The SMMS-7 has been designed from the ground up to efficiently and reliably cool commercial and residential buildings in tropical and equatorial weather. The outdoor unit (ODU) has been designed with an expanded operating temperature of up to 52℃ so that it can work reliably over a wider ambient temperature range with extended operation hours. The Toshiba SMMS-7 VRF has a new twin rotary compressor that has been designed with increased core thickness and suction pipe diameter to increase its cooling capacity, and it has a new accumulator design that saves valuable space without sacrificing cooling capacity. Building engineers will appreciate the flexibility afforded by SMMS-7’s smaller compressor footprint and modular outdoor configurability.

The compressor is a vital and expensive component in any air conditioning system. The Toshiba  SMMS-7 VRF compressor is protected by a new oil level management system that detects any drop in oil level and returns oil to the compressor via a unique oil return circuit to prevent downtime or compressor failure. This mechanism ensures that the compressor is always well lubricated, prolonging compressor lifespan.

The heat exchanger is another essential element of the air conditioning system. To provide good heating efficiency, the heat exchanger needs shorter path length and more paths and branches, while good cooling efficiency requires the opposite. In the past, air conditioning systems had to be designed for a balance between heating efficiency and cooling efficiency. With its total focus on delivering the best cooling efficiency, the heat exchanger of the SMMS-7 VRF is longer with fewer paths and branches.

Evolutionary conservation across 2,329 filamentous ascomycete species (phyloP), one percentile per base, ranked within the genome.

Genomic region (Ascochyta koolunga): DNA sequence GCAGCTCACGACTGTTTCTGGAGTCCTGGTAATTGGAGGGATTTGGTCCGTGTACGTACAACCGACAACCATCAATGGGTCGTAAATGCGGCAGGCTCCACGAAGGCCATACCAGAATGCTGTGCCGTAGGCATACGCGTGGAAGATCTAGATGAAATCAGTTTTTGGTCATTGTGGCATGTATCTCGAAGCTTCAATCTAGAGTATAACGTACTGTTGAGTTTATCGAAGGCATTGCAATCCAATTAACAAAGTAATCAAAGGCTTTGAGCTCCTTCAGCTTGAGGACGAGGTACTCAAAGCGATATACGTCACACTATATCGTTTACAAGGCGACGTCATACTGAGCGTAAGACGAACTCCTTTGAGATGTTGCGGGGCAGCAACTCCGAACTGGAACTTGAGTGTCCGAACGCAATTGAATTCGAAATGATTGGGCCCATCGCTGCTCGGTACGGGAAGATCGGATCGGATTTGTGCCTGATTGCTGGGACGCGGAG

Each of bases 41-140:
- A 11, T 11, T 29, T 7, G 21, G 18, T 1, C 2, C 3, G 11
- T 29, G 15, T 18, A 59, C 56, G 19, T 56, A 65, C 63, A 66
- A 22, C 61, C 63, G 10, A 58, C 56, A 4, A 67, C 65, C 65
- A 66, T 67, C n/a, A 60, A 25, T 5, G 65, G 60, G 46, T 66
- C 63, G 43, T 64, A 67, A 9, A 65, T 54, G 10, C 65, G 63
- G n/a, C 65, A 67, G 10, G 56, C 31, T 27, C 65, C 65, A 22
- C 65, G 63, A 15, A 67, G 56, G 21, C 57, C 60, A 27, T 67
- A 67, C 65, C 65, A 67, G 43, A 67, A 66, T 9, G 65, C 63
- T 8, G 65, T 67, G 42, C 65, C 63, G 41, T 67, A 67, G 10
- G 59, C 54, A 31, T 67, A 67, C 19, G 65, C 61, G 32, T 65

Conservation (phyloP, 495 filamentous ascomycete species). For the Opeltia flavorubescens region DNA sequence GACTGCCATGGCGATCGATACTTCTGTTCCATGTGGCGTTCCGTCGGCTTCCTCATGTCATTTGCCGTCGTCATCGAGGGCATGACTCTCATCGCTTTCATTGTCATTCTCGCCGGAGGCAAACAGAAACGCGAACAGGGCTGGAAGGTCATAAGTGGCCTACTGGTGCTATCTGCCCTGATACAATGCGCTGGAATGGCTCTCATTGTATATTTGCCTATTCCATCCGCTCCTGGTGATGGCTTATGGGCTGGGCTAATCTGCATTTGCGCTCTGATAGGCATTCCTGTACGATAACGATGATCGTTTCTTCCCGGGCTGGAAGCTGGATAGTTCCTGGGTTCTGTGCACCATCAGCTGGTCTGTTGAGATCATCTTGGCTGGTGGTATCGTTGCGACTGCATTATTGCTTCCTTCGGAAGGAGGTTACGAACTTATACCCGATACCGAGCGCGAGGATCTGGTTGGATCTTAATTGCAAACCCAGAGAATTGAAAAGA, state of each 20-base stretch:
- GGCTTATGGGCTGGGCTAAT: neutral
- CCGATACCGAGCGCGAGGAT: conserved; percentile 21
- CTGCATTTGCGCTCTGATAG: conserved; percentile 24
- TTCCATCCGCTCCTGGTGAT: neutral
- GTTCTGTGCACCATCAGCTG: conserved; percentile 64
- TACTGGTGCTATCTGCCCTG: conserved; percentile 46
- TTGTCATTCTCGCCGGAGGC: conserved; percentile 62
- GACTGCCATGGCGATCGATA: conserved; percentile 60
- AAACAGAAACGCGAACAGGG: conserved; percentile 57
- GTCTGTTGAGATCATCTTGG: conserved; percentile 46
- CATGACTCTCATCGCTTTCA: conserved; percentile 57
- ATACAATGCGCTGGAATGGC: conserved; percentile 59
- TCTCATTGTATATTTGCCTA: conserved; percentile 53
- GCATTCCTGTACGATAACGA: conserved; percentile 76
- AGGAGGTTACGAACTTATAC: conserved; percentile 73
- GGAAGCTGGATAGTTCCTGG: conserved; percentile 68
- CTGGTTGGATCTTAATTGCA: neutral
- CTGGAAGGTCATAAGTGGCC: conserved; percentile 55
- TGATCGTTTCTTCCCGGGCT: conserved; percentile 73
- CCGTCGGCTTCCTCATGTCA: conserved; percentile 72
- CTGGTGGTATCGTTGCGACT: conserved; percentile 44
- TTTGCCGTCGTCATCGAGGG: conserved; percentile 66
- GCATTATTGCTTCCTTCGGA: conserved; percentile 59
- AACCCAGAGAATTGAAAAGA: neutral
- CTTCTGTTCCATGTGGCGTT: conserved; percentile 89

Made with Efficiency and Environment in Mind

Toshiba’s Intelligent VRF Control ensures the system provides consistent cooling only where and when it is needed, handling the cooling needs of different kinds of loads. This is particularly important in part-load situations. While conditions of optimal thermal comfort can improve performance, individual control over room temperature is also important. However, when the different indoor units (IDU) are adjusted to cater to differing occupant requirements, these varying loads can be a challenge to cool efficiently. SMMS-7 VRF optimises system efficiency to handle this challenge, with each IDU being able to vary the volume of refrigerant independently at a constant rate, so there is no wasteful on-off cycling.

With its improved full load and part-load efficiency, SMMS-7 VRF is able to reduce energy consumption by up to 20%, thus minimising its environmental impact. In addition, the new liquid pipe temperature control algorithm and tankless design of the SMMS-7 reduces refrigerant use by 30%.

The Toshiba SMMS-7 VRF has been created to do the job of cooling built structures especially well in the Southeast Asian heat. With reliable cooling capability, a smaller footprint, smart controls to handle varying loads, and environment-friendly efficiency, it is the ideal system for the challenging climate in the region.